Car And Driver, which is among the most shameless EV cheerleaders, demonstrates why long trips in EVs—EV RVs(?!)—is a really bad idea:
Recreational vehicles rounded the corner into the electric era today with the unveiling of the Winnebago e-RV concept at the Florida RV SuperShow. Using a Ford Transit van as the basis of the concept, Winnebago and its powertrain partner, Lightning eMotors, swapped in an electric motor and an 86.0-kWh battery pack.
While Winnebago did not release an estimated horsepower rating for the e-RV camper van concept, it did say that estimated driving range would be 125 miles per charge, which is significantly shorter than today’s EV passenger vehicles. But the Winnebago has a bed, a kitchenette, and wet bath with a shower, all home-style amenities you won’t find in a Tesla.
Yow. “Estimated driving range would be 125 miles per charge.” And in winter, with four people and their luggage onboard, what? Perhaps 50 miles? But I need to pull a trailer with my motorcycles! Uh huh. Perhaps 30 miles? What about headwinds? What about climbing mountain roads? We have those in America you know, and for some reason, people like to vacation in the mountains or other out of the way places where there are no charging stations and where there aren’t going to be any. That’s one of the charms of RVs. They can go places like that, but with more creature comforts. What a brilliant idea! These are going to be snapped up like hotcakes for long vacation trips.
Why such a low range? RVs, even smaller RVs like this, are heavy and not at all aerodynamic. They have a lot of rolling resistance, all of which means much greater fuel consumption and shorter range. Fuel powered EVs generally have much larger tanks to compensate, and they also have fuel powered generators to make—wait for it—electric power(!) in out of the way places where there is no electricity. I don’t suppose EV RVs will have those; it would be apostasy! And what if one miscalculates and runs out of juice in one of those out of the way places? Uh-oh. But perhaps I’m being too realistic:
For right now, the e-RV is merely a concept and Winnebago says that as battery technology evolves there’s a potential for additional range. The e-RV concept has an onboard charger that is capable of juicing the battery at an owner’s home, at public high-speed charging ports, or while plugged into shore power at a campground. According to Winnebago, the e-RV can charge up in about 45 minutes using a high-speed public charging station.
There are those qualifiers—“concept” and “potential” again. There’s also the potential science might extend my life span to 205 years, but I’m not betting on that one either. And what’s that about “juicing the battery at an owner’s home,” etc.? There’s an onboard charger that will require electricity to charge the vehicle’s battery? You plug in a charger to charge the charger to charge the battery? And 45 minutes? That’s only with a super duper charger, and again, only to about 80% of capacity, which does not, by the way, guarantee a given range. As this article points out, that’s dependent on a great many other factors. A full charge would take several hours, at least, and that’s only with the fastest possible chargers. Here’s the best part:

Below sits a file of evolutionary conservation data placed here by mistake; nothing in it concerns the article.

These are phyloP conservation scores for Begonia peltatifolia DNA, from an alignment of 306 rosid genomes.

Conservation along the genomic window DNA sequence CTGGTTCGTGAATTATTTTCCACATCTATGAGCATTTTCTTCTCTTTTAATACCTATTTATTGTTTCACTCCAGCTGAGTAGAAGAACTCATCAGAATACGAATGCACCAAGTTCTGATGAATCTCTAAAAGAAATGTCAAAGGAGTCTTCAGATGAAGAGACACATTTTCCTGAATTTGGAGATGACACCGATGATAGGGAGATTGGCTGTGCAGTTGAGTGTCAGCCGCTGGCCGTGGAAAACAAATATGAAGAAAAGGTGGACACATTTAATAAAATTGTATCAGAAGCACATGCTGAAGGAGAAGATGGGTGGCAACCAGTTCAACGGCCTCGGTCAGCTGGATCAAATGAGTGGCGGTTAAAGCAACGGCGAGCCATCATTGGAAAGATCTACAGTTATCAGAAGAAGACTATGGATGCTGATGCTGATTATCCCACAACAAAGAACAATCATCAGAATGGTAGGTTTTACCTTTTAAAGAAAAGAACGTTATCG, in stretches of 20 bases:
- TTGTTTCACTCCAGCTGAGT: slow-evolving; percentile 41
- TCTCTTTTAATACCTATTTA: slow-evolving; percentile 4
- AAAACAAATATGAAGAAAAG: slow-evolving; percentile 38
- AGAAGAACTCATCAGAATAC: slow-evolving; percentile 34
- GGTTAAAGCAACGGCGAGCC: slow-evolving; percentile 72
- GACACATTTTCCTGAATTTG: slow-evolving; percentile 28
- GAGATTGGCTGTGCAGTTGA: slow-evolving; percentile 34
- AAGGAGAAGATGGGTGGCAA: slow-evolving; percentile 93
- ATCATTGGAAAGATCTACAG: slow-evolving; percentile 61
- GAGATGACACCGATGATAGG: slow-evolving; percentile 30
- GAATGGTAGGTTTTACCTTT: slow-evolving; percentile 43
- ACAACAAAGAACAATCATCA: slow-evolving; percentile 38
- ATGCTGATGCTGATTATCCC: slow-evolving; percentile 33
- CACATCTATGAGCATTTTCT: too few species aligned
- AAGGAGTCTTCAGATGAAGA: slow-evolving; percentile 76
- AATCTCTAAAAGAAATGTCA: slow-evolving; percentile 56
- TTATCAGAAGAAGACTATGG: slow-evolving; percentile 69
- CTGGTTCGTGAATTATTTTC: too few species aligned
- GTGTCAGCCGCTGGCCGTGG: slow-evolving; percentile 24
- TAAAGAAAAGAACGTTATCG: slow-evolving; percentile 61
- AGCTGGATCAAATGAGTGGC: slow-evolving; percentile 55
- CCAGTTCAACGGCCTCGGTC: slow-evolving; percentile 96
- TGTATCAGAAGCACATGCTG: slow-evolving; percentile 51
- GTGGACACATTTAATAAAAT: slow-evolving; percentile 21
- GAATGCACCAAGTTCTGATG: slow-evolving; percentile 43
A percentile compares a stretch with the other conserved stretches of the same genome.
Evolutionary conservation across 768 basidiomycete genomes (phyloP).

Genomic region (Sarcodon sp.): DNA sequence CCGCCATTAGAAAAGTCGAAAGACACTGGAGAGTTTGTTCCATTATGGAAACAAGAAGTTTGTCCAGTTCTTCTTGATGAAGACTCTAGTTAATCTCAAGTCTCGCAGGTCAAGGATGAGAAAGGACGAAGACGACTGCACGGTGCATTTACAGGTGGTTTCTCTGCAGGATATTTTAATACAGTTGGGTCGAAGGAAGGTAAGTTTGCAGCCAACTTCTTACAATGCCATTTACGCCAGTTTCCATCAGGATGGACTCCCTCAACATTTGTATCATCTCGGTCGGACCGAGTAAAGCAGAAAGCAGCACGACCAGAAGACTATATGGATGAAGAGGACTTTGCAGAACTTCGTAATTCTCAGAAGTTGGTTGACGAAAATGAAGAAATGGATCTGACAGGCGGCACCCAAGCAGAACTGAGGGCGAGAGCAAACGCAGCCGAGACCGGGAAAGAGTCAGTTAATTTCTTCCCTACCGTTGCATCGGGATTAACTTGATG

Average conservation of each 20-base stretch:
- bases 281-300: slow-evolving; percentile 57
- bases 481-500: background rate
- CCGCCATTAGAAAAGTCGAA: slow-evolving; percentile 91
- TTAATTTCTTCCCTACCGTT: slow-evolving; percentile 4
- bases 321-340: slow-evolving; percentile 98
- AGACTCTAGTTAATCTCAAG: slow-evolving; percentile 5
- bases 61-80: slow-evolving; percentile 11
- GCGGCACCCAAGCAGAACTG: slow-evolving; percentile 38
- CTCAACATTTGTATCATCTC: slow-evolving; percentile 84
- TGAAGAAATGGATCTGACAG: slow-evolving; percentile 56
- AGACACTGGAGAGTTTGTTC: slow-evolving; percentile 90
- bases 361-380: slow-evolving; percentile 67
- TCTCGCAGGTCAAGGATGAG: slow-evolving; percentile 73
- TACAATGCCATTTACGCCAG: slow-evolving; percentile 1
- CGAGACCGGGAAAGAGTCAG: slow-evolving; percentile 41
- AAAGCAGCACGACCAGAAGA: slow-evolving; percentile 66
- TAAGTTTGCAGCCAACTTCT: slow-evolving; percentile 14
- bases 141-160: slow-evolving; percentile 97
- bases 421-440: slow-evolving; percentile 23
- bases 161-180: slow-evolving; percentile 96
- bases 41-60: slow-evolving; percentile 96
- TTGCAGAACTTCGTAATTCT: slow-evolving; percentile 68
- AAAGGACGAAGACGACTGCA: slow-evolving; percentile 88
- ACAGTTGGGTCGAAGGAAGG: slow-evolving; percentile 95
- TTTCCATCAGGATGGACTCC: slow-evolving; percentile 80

Pricing for the e-RV hasn’t been announced but we expect the all-electric powertrain will increase the price beyond that of a traditional gas-powered Winnebago camper van when it eventually reaches dealerships.
Oh, the cheerleaders at Car and Driver “expect” that, do they? As regular readers know, EVs, to this point, have been purchased by the top 7% of the population in income. They’re not buying EVs as their sole vehicles, but as expensive toys they don’t need to depend on. They have all the conventional, reliable, easy and fast to fuel, vehicles they need. So how pricey are RVs?
This is the Winnebago Solis, which “starts”—the least expensive model—at $115,500. I know what you’re thinking: cheap at twice the price. Add all the goodies necessary to turn one of these into an EV, and I suspect you’d be looking at $150,000 dollars and more. Most RV owners don’t put huge numbers if miles on their vehicles, so it would likely take a lifetime and more to make up any savings—if any—in fuel.
And then there’s winter…